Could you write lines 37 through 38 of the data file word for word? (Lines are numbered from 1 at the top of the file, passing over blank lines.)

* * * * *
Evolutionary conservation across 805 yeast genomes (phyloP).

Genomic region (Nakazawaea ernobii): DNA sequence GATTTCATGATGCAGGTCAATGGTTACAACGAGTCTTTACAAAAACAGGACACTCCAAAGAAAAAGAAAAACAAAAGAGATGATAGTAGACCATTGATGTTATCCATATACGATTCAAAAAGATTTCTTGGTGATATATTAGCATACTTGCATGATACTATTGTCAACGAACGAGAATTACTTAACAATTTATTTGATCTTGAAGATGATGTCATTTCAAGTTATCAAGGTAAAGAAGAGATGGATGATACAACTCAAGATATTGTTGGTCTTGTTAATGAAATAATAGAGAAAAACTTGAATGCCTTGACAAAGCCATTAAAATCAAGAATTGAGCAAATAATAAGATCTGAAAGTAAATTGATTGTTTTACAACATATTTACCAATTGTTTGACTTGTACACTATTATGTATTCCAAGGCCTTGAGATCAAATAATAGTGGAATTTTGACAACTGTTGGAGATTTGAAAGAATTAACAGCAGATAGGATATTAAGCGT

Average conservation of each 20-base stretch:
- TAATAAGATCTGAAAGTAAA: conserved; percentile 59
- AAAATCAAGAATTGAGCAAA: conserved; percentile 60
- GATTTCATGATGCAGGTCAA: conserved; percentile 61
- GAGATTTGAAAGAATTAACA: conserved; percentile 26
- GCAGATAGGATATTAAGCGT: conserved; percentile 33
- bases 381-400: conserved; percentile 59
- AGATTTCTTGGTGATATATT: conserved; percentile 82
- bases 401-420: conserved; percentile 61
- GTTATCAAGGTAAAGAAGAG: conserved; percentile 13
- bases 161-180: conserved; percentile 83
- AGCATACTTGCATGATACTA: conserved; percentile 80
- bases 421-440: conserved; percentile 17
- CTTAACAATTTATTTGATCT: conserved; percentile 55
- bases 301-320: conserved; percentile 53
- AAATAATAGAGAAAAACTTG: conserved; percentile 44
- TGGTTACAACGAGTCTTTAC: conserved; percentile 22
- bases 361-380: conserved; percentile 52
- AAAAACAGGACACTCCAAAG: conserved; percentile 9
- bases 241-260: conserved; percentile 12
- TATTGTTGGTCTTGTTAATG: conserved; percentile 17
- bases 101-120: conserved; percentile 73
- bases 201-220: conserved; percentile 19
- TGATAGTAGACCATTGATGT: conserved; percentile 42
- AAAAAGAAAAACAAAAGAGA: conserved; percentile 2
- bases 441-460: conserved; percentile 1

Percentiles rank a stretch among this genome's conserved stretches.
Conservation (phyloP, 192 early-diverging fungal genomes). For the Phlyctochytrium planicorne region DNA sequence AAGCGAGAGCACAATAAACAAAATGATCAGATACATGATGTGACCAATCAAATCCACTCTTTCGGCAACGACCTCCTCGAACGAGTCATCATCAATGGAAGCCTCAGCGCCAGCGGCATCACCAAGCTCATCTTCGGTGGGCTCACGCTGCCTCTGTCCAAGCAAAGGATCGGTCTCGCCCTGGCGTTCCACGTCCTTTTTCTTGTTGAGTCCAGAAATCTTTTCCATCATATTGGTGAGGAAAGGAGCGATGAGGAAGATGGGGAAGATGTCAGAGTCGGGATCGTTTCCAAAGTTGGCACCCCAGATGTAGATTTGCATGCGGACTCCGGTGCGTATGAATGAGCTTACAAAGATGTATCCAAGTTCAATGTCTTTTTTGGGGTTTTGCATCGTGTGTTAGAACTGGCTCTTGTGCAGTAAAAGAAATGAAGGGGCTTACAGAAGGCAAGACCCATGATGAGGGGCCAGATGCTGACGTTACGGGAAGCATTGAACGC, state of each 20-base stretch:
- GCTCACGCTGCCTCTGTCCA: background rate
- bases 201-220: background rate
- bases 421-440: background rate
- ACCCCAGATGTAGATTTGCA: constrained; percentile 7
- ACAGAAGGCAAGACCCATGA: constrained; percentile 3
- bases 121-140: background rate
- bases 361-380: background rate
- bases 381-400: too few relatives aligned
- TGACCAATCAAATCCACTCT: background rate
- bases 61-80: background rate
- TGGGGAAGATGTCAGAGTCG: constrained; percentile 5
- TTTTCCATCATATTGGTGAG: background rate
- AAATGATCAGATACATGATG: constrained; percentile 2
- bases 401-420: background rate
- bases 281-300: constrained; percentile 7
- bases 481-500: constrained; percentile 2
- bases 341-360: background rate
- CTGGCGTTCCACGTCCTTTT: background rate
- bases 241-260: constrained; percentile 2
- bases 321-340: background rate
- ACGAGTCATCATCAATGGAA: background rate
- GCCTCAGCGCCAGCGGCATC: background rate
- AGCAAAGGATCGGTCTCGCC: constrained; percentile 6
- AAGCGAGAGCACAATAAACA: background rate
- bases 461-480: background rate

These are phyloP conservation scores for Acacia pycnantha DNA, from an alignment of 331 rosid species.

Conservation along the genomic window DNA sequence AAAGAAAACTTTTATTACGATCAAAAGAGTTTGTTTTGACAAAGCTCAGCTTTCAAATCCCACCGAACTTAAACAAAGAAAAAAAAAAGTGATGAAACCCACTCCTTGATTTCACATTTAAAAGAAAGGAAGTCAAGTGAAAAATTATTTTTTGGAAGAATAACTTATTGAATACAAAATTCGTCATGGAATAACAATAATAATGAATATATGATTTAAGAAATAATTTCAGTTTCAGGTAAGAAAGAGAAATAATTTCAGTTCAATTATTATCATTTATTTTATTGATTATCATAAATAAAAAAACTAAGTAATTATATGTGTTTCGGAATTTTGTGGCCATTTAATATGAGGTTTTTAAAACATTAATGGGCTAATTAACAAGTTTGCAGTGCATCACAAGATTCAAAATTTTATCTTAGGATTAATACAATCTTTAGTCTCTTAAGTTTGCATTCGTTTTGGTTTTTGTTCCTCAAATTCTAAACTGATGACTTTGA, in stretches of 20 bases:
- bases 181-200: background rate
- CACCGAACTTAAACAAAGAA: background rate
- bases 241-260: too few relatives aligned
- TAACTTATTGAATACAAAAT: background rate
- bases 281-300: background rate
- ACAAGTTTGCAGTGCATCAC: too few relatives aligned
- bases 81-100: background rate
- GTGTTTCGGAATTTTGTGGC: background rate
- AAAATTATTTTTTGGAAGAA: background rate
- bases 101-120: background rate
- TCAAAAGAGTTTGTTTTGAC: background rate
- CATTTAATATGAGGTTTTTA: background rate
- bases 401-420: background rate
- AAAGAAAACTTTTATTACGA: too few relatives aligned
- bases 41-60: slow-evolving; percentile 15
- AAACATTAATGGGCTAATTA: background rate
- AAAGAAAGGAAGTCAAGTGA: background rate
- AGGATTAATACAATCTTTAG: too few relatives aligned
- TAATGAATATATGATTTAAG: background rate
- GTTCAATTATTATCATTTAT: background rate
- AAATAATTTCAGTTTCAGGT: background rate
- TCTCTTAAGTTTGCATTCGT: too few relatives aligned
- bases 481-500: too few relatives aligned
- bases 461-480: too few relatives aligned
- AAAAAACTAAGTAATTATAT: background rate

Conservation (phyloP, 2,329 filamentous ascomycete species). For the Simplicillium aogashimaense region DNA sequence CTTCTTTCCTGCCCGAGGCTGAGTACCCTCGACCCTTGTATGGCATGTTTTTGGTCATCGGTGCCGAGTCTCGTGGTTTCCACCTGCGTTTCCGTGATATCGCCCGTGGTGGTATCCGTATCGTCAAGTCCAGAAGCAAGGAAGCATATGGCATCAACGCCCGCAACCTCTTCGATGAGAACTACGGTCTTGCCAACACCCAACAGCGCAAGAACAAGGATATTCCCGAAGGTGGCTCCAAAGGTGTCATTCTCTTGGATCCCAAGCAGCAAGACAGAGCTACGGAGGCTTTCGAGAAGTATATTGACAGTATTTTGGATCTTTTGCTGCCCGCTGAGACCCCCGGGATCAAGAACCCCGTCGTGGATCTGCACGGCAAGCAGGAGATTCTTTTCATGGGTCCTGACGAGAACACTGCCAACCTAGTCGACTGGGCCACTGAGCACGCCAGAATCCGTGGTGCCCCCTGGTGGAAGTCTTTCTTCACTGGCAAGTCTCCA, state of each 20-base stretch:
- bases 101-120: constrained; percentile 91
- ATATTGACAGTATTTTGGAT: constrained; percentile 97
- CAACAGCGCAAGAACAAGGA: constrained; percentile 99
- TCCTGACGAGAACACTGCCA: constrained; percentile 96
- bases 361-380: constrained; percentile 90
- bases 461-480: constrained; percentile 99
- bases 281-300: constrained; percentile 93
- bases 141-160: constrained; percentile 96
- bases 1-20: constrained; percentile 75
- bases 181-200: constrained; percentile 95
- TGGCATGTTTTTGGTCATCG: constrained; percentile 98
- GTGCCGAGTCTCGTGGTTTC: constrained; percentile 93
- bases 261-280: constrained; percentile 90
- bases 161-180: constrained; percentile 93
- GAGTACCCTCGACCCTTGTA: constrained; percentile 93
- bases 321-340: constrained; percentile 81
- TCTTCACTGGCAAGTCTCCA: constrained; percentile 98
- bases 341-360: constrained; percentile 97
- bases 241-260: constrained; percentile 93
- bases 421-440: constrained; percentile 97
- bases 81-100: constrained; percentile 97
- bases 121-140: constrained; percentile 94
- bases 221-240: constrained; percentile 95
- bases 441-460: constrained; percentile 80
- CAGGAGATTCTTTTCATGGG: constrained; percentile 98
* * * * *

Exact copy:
- bases 361-380: background rate
- bases 381-400: too few relatives aligned